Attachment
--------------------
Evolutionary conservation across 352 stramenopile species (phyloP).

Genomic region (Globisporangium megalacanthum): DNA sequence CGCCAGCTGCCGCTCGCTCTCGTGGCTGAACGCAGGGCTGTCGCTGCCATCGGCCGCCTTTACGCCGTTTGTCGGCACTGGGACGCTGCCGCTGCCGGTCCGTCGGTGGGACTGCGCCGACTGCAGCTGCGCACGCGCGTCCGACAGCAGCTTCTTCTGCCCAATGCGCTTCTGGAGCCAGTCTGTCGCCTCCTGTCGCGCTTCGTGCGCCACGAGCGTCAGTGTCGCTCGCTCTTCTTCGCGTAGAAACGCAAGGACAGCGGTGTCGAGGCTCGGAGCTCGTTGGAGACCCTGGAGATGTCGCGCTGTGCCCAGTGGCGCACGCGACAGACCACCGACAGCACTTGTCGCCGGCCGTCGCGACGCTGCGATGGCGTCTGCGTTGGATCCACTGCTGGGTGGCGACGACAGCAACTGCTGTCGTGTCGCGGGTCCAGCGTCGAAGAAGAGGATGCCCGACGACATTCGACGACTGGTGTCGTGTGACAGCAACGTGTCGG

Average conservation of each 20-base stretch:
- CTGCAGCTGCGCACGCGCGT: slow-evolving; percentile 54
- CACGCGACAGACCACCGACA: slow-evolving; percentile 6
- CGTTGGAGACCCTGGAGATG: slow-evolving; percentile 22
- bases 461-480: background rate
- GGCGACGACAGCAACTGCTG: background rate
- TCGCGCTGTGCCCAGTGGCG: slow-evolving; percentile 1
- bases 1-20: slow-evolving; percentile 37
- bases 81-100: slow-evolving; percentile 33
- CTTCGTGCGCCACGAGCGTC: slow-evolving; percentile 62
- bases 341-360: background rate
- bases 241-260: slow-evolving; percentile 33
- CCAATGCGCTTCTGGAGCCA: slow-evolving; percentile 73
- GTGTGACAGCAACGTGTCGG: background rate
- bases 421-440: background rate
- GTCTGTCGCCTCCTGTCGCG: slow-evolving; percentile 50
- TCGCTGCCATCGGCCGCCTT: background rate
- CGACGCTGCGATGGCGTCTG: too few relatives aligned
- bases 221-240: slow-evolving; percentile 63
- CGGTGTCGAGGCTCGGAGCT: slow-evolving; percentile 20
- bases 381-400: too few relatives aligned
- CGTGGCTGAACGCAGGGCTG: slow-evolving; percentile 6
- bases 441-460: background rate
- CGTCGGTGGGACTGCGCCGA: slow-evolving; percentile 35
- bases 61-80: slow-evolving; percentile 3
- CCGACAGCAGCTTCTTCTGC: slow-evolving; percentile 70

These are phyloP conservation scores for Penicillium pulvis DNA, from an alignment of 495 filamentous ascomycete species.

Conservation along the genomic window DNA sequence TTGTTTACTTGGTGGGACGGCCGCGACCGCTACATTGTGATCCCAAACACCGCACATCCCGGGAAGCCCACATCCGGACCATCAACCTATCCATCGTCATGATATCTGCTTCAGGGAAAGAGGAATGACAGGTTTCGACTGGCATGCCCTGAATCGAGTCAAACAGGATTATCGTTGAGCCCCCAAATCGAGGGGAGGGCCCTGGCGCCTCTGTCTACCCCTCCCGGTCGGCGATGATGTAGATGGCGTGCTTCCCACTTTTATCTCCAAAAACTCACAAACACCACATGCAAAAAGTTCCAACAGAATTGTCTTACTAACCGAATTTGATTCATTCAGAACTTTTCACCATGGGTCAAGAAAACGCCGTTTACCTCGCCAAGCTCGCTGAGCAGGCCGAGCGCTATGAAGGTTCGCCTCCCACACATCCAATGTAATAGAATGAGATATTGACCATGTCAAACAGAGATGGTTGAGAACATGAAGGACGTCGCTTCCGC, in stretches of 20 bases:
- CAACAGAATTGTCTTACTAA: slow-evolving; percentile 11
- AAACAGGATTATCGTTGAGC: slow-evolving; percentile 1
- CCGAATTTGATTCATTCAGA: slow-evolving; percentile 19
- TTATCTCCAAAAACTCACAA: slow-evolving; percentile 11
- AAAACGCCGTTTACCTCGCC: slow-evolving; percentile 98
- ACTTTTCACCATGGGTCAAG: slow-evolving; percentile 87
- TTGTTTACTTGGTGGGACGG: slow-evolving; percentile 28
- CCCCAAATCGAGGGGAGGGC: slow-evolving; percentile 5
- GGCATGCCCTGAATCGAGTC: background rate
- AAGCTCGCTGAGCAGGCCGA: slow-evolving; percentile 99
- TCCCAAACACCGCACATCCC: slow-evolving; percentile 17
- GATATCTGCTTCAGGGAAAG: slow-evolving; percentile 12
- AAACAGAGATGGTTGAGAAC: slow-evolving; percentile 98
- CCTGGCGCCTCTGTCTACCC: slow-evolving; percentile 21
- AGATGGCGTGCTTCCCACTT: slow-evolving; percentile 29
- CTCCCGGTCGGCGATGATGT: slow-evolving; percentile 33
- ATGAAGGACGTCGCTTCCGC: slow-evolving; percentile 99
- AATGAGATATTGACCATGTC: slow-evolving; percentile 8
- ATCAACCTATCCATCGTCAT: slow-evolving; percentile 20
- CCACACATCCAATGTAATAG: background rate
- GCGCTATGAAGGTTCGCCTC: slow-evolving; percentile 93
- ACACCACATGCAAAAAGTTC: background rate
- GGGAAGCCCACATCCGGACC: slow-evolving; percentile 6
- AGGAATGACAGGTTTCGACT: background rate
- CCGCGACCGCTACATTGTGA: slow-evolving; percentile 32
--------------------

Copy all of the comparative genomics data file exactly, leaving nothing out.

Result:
Evolutionary conservation across 352 stramenopile species (phyloP).

Genomic region (Globisporangium megalacanthum): DNA sequence CGCCAGCTGCCGCTCGCTCTCGTGGCTGAACGCAGGGCTGTCGCTGCCATCGGCCGCCTTTACGCCGTTTGTCGGCACTGGGACGCTGCCGCTGCCGGTCCGTCGGTGGGACTGCGCCGACTGCAGCTGCGCACGCGCGTCCGACAGCAGCTTCTTCTGCCCAATGCGCTTCTGGAGCCAGTCTGTCGCCTCCTGTCGCGCTTCGTGCGCCACGAGCGTCAGTGTCGCTCGCTCTTCTTCGCGTAGAAACGCAAGGACAGCGGTGTCGAGGCTCGGAGCTCGTTGGAGACCCTGGAGATGTCGCGCTGTGCCCAGTGGCGCACGCGACAGACCACCGACAGCACTTGTCGCCGGCCGTCGCGACGCTGCGATGGCGTCTGCGTTGGATCCACTGCTGGGTGGCGACGACAGCAACTGCTGTCGTGTCGCGGGTCCAGCGTCGAAGAAGAGGATGCCCGACGACATTCGACGACTGGTGTCGTGTGACAGCAACGTGTCGG

Average conservation of each 20-base stretch:
- CTGCAGCTGCGCACGCGCGT: slow-evolving; percentile 54
- CACGCGACAGACCACCGACA: slow-evolving; percentile 6
- CGTTGGAGACCCTGGAGATG: slow-evolving; percentile 22
- bases 461-480: background rate
- GGCGACGACAGCAACTGCTG: background rate
- TCGCGCTGTGCCCAGTGGCG: slow-evolving; percentile 1
- bases 1-20: slow-evolving; percentile 37
- bases 81-100: slow-evolving; percentile 33
- CTTCGTGCGCCACGAGCGTC: slow-evolving; percentile 62
- bases 341-360: background rate
- bases 241-260: slow-evolving; percentile 33
- CCAATGCGCTTCTGGAGCCA: slow-evolving; percentile 73
- GTGTGACAGCAACGTGTCGG: background rate
- bases 421-440: background rate
- GTCTGTCGCCTCCTGTCGCG: slow-evolving; percentile 50
- TCGCTGCCATCGGCCGCCTT: background rate
- CGACGCTGCGATGGCGTCTG: too few relatives aligned
- bases 221-240: slow-evolving; percentile 63
- CGGTGTCGAGGCTCGGAGCT: slow-evolving; percentile 20
- bases 381-400: too few relatives aligned
- CGTGGCTGAACGCAGGGCTG: slow-evolving; percentile 6
- bases 441-460: background rate
- CGTCGGTGGGACTGCGCCGA: slow-evolving; percentile 35
- bases 61-80: slow-evolving; percentile 3
- CCGACAGCAGCTTCTTCTGC: slow-evolving; percentile 70

These are phyloP conservation scores for Penicillium pulvis DNA, from an alignment of 495 filamentous ascomycete species.

Conservation along the genomic window DNA sequence TTGTTTACTTGGTGGGACGGCCGCGACCGCTACATTGTGATCCCAAACACCGCACATCCCGGGAAGCCCACATCCGGACCATCAACCTATCCATCGTCATGATATCTGCTTCAGGGAAAGAGGAATGACAGGTTTCGACTGGCATGCCCTGAATCGAGTCAAACAGGATTATCGTTGAGCCCCCAAATCGAGGGGAGGGCCCTGGCGCCTCTGTCTACCCCTCCCGGTCGGCGATGATGTAGATGGCGTGCTTCCCACTTTTATCTCCAAAAACTCACAAACACCACATGCAAAAAGTTCCAACAGAATTGTCTTACTAACCGAATTTGATTCATTCAGAACTTTTCACCATGGGTCAAGAAAACGCCGTTTACCTCGCCAAGCTCGCTGAGCAGGCCGAGCGCTATGAAGGTTCGCCTCCCACACATCCAATGTAATAGAATGAGATATTGACCATGTCAAACAGAGATGGTTGAGAACATGAAGGACGTCGCTTCCGC, in stretches of 20 bases:
- CAACAGAATTGTCTTACTAA: slow-evolving; percentile 11
- AAACAGGATTATCGTTGAGC: slow-evolving; percentile 1
- CCGAATTTGATTCATTCAGA: slow-evolving; percentile 19
- TTATCTCCAAAAACTCACAA: slow-evolving; percentile 11
- AAAACGCCGTTTACCTCGCC: slow-evolving; percentile 98
- ACTTTTCACCATGGGTCAAG: slow-evolving; percentile 87
- TTGTTTACTTGGTGGGACGG: slow-evolving; percentile 28
- CCCCAAATCGAGGGGAGGGC: slow-evolving; percentile 5
- GGCATGCCCTGAATCGAGTC: background rate
- AAGCTCGCTGAGCAGGCCGA: slow-evolving; percentile 99
- TCCCAAACACCGCACATCCC: slow-evolving; percentile 17
- GATATCTGCTTCAGGGAAAG: slow-evolving; percentile 12
- AAACAGAGATGGTTGAGAAC: slow-evolving; percentile 98
- CCTGGCGCCTCTGTCTACCC: slow-evolving; percentile 21
- AGATGGCGTGCTTCCCACTT: slow-evolving; percentile 29
- CTCCCGGTCGGCGATGATGT: slow-evolving; percentile 33
- ATGAAGGACGTCGCTTCCGC: slow-evolving; percentile 99
- AATGAGATATTGACCATGTC: slow-evolving; percentile 8
- ATCAACCTATCCATCGTCAT: slow-evolving; percentile 20
- CCACACATCCAATGTAATAG: background rate
- GCGCTATGAAGGTTCGCCTC: slow-evolving; percentile 93
- ACACCACATGCAAAAAGTTC: background rate
- GGGAAGCCCACATCCGGACC: slow-evolving; percentile 6
- AGGAATGACAGGTTTCGACT: background rate
- CCGCGACCGCTACATTGTGA: slow-evolving; percentile 32